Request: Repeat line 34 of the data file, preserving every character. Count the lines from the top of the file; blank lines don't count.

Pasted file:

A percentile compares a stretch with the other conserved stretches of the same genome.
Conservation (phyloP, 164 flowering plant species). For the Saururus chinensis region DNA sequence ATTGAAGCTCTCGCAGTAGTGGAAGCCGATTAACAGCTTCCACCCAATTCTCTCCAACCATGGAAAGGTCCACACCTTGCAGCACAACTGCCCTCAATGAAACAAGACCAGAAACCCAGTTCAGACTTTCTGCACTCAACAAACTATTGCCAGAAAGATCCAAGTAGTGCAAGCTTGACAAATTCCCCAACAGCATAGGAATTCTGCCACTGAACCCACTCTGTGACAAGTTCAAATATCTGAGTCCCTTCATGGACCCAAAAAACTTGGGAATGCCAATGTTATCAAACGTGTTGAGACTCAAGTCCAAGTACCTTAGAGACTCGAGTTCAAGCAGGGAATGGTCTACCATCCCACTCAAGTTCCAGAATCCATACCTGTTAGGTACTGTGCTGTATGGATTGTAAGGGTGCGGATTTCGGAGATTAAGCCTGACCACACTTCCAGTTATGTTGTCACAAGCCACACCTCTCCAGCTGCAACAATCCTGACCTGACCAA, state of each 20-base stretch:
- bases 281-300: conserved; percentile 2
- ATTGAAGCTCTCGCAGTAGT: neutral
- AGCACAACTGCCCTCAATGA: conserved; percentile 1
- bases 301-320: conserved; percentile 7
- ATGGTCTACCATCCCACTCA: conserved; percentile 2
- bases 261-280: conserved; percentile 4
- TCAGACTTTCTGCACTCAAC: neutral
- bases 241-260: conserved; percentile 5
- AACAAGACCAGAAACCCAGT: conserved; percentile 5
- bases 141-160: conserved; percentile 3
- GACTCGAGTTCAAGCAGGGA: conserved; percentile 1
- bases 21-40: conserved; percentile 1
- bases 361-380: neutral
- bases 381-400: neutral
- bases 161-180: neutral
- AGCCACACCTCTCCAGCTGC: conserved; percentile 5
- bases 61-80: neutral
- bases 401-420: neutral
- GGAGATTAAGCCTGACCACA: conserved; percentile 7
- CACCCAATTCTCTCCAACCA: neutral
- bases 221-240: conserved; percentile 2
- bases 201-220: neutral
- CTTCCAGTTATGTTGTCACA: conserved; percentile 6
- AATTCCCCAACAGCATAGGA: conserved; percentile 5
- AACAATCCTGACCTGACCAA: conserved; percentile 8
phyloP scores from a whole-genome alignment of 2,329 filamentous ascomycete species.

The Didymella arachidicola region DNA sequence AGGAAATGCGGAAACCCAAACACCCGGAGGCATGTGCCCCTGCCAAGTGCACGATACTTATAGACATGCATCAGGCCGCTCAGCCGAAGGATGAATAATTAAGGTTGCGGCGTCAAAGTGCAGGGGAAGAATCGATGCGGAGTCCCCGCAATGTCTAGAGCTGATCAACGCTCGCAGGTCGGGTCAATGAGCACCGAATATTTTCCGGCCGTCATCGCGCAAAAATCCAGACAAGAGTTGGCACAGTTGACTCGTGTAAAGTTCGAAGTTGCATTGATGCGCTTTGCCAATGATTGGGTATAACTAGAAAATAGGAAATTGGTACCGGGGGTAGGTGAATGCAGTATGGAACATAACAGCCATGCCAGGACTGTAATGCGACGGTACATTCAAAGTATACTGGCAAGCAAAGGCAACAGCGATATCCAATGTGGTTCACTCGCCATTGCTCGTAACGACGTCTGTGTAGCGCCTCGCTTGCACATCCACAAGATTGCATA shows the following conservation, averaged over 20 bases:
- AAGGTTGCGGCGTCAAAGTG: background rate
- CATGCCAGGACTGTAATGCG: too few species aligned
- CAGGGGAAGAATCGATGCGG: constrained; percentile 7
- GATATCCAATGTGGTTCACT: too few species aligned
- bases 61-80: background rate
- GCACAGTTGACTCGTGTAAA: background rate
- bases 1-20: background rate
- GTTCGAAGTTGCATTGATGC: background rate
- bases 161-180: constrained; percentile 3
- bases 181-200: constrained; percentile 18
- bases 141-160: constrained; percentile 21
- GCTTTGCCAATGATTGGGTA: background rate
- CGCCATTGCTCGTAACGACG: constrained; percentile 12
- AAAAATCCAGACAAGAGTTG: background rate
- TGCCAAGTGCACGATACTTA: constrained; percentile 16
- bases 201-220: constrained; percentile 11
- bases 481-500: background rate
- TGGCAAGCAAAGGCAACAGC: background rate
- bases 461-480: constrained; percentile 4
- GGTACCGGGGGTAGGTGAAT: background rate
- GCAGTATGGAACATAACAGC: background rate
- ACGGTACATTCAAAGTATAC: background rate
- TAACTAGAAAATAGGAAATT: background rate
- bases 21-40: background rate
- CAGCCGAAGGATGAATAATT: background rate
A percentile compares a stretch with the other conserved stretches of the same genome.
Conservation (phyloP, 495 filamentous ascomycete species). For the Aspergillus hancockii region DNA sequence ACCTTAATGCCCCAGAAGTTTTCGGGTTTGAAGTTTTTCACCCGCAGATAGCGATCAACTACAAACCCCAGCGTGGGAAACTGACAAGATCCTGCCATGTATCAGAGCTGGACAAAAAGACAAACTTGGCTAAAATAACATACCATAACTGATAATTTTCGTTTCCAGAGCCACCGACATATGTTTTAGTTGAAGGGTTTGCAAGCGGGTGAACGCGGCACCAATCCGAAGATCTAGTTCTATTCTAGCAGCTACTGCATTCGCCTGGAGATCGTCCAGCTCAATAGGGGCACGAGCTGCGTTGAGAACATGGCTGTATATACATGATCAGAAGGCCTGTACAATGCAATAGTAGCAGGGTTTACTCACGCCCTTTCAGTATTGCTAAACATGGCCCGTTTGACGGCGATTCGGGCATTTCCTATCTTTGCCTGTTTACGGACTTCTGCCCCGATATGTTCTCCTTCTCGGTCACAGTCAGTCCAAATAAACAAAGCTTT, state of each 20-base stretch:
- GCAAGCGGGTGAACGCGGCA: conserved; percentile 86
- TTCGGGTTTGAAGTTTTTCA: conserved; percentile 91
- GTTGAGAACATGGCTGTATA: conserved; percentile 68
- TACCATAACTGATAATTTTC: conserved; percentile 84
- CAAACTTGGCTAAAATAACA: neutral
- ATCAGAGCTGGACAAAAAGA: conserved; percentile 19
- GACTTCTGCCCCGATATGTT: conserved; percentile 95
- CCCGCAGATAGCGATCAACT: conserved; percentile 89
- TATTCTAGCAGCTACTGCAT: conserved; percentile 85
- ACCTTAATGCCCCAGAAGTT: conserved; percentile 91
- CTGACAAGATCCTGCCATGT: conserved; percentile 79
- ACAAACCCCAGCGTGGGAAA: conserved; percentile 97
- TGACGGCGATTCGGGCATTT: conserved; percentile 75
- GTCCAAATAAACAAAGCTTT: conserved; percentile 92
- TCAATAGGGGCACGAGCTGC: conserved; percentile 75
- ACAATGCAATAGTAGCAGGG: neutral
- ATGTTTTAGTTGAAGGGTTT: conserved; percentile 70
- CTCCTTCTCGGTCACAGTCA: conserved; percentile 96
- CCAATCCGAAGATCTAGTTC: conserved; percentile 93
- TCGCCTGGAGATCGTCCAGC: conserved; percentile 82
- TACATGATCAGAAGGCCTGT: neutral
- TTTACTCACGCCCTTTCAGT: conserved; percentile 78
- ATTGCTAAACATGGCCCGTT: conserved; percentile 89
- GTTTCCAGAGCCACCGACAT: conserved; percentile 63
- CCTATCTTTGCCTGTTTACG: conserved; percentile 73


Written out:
- bases 61-80: background rate